Bank of Korea Dismisses Central Bank Digital Currency Rumors
Suggestions of a state-backed cryptocurrency from South Korean Banks have been dashed, despite recent reports that the country might be one of the first to push forward on this new frontier.
Bank of Korea Squashes Rumors
On June 18, 2018, a Korea Times report confirms the central bank’s stance on digital assets. Bank of Korea (BoK) stated it opposes the idea of a Central Bank Digital Currency (CBDC), as issuing one would disrupt the “basic mechanics” of monetary policy generation, and the bank’s use of open market operations.
A previous report, issued on May 3, 2018, suggested that the country might be seriously pursuing the idea of a CBDC, which would fall in line with its relatively progressive stance on cryptocurrency regulation.
However, this news confirms that despite in-depth research, and genuine consideration of the possibility, the idea has been decided against.
Kwon Oh-ik, a researcher at the bank’s economic research institute, commented on the nature of cryptocurrency in the report, stating:
“We reviewed the possible feasibility of digital currencies as currency; however, our thoughts are that digital currencies have been exposed to various categories of risk associated with credit, liquidity and legal management.”
Naturally, the BoK’s focus is on protecting the best interests of consumers by seeking continued financial stability and preventing digital currencies from possibly being used in the criminal underworld.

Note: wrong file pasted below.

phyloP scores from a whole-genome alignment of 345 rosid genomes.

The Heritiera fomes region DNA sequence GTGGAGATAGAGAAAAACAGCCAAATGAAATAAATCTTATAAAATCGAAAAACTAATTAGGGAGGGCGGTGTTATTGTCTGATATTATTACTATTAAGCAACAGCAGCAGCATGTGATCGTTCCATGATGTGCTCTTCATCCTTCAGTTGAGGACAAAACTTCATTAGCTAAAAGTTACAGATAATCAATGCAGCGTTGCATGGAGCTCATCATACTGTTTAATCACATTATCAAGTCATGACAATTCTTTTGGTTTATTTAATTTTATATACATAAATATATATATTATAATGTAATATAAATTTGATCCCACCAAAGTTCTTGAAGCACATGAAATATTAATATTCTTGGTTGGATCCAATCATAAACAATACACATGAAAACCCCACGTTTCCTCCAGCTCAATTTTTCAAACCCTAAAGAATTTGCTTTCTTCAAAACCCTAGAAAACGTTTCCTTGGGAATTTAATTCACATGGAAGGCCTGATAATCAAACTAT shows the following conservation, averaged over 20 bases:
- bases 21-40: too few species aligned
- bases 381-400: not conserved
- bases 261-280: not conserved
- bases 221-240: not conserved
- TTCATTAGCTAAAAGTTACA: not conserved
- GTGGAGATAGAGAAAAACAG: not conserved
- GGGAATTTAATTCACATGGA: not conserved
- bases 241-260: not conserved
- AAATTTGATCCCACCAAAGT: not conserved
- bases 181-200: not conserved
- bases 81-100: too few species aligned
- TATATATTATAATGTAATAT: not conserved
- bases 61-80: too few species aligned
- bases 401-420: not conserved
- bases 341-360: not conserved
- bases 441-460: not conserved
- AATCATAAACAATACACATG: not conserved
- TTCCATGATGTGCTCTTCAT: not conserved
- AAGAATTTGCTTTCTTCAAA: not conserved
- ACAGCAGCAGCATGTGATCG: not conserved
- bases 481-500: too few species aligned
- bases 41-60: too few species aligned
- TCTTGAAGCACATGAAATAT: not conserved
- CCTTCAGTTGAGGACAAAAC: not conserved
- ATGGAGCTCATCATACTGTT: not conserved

As the report states, digital currency could prevent the central bank from maintaining control over the flow of money into the economy, and reduce the ability of the bank to regulate the stable financial conditions required to keep faith with lenders and consumers.
The central bank isn’t entirely negative on CBDCs, however, stating that although they have the potential to “revolutionize” the banking system, they would need to be rigorously tested through multiple trials before being approved.
The report also does not preclude the possibility of digital currencies being adopted in the future, but only suggests that if private sectors did afford the rights to issue currency recognized as legal tender, then the Bank of Korea would need to regulate them. “Technology improvements don’t mean private sectors will be allowed to have the rights for money issuance. If this happens, the BOK should regulate them but properly,” said Kwon.
The report represents the culmination of months worth of investigation by the BoK’s “digital currency taskforce,” which has been studying the possibility of issuing a CBDC and looking at how digital currencies could influence Korea’s traditional financial sector.
This matches with reports by other financial institutions globally, including the Bank of England, which has outright rejected the idea of a CBDC, and the central bank of Russia, which has expressed a critical view of sovereign-issued cryptocurrency on several occasions.